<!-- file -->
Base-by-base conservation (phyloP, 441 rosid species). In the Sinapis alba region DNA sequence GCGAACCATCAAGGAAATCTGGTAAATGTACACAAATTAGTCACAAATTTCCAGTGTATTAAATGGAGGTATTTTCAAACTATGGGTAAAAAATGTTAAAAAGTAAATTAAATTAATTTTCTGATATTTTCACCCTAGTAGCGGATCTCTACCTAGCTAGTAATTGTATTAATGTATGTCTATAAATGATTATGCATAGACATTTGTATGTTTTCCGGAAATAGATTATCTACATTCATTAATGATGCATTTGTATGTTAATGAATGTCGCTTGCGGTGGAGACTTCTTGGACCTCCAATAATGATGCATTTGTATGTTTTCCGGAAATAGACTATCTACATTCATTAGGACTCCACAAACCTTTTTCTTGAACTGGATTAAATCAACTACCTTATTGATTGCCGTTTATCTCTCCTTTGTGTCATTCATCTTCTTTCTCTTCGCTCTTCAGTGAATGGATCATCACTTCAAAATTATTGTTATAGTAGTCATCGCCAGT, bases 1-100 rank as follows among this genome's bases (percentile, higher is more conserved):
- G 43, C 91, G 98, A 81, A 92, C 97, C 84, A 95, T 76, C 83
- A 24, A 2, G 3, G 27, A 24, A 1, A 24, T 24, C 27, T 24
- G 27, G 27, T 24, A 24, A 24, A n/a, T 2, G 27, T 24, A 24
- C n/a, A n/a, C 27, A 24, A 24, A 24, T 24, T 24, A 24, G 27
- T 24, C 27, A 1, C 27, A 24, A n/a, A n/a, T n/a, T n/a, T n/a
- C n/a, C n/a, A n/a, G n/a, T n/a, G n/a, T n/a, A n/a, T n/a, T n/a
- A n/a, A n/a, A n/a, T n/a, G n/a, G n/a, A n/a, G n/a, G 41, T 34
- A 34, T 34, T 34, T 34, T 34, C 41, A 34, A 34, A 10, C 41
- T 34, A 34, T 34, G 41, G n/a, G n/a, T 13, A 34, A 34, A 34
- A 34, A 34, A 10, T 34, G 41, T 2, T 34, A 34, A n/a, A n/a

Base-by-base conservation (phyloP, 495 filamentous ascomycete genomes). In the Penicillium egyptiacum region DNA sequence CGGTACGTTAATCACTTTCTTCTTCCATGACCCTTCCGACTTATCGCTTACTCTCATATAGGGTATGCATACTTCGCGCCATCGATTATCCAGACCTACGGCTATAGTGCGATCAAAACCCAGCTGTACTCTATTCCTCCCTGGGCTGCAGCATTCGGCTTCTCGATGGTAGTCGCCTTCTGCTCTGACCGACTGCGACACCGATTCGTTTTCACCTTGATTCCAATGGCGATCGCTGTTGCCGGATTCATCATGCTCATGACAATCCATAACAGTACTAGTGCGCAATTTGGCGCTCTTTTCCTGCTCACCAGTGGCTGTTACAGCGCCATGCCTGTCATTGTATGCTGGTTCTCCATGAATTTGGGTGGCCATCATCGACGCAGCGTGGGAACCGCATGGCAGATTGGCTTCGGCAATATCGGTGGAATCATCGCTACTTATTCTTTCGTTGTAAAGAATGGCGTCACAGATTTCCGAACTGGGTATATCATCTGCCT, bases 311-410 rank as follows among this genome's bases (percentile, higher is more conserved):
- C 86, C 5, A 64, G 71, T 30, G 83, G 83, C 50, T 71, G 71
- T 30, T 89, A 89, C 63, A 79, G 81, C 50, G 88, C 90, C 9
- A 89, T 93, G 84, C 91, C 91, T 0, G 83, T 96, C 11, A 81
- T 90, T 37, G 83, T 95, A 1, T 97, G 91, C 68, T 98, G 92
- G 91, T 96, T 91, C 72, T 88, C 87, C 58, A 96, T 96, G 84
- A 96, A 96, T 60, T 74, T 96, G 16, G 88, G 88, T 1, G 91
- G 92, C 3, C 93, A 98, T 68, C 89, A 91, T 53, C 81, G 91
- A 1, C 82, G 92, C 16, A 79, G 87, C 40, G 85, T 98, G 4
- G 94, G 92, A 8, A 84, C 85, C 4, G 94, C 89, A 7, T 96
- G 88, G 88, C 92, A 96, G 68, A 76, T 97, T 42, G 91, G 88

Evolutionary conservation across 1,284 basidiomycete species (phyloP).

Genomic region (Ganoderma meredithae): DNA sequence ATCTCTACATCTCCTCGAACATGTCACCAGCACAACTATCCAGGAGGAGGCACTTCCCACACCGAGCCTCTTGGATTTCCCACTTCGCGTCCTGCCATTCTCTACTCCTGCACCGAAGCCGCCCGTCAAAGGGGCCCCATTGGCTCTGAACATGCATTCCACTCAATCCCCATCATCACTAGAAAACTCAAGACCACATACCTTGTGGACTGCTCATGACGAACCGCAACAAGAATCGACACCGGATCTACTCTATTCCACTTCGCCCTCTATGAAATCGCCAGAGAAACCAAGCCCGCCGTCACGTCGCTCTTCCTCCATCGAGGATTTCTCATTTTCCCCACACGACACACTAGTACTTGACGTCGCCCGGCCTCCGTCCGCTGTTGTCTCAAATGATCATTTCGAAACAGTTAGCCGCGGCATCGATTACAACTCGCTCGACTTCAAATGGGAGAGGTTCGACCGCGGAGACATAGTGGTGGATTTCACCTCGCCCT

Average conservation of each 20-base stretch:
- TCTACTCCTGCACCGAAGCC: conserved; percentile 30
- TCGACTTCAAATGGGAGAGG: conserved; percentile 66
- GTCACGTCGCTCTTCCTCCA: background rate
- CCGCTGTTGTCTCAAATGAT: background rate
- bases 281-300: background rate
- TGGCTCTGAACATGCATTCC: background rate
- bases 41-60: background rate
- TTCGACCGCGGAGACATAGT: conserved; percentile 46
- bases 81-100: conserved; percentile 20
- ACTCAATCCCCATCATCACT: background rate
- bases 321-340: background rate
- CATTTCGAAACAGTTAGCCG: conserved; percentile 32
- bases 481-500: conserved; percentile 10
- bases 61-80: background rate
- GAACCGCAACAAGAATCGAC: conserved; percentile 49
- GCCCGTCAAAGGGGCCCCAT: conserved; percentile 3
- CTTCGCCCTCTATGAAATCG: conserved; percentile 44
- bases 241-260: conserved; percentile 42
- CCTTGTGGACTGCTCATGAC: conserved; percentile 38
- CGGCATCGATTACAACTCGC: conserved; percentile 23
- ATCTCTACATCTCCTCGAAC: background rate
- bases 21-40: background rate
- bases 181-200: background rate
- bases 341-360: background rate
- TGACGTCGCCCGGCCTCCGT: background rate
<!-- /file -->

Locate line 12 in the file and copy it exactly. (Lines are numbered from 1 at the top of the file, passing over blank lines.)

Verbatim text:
Base-by-base conservation (phyloP, 495 filamentous ascomycete genomes). In the Penicillium egyptiacum region DNA sequence CGGTACGTTAATCACTTTCTTCTTCCATGACCCTTCCGACTTATCGCTTACTCTCATATAGGGTATGCATACTTCGCGCCATCGATTATCCAGACCTACGGCTATAGTGCGATCAAAACCCAGCTGTACTCTATTCCTCCCTGGGCTGCAGCATTCGGCTTCTCGATGGTAGTCGCCTTCTGCTCTGACCGACTGCGACACCGATTCGTTTTCACCTTGATTCCAATGGCGATCGCTGTTGCCGGATTCATCATGCTCATGACAATCCATAACAGTACTAGTGCGCAATTTGGCGCTCTTTTCCTGCTCACCAGTGGCTGTTACAGCGCCATGCCTGTCATTGTATGCTGGTTCTCCATGAATTTGGGTGGCCATCATCGACGCAGCGTGGGAACCGCATGGCAGATTGGCTTCGGCAATATCGGTGGAATCATCGCTACTTATTCTTTCGTTGTAAAGAATGGCGTCACAGATTTCCGAACTGGGTATATCATCTGCCT, bases 311-410 rank as follows among this genome's bases (percentile, higher is more conserved):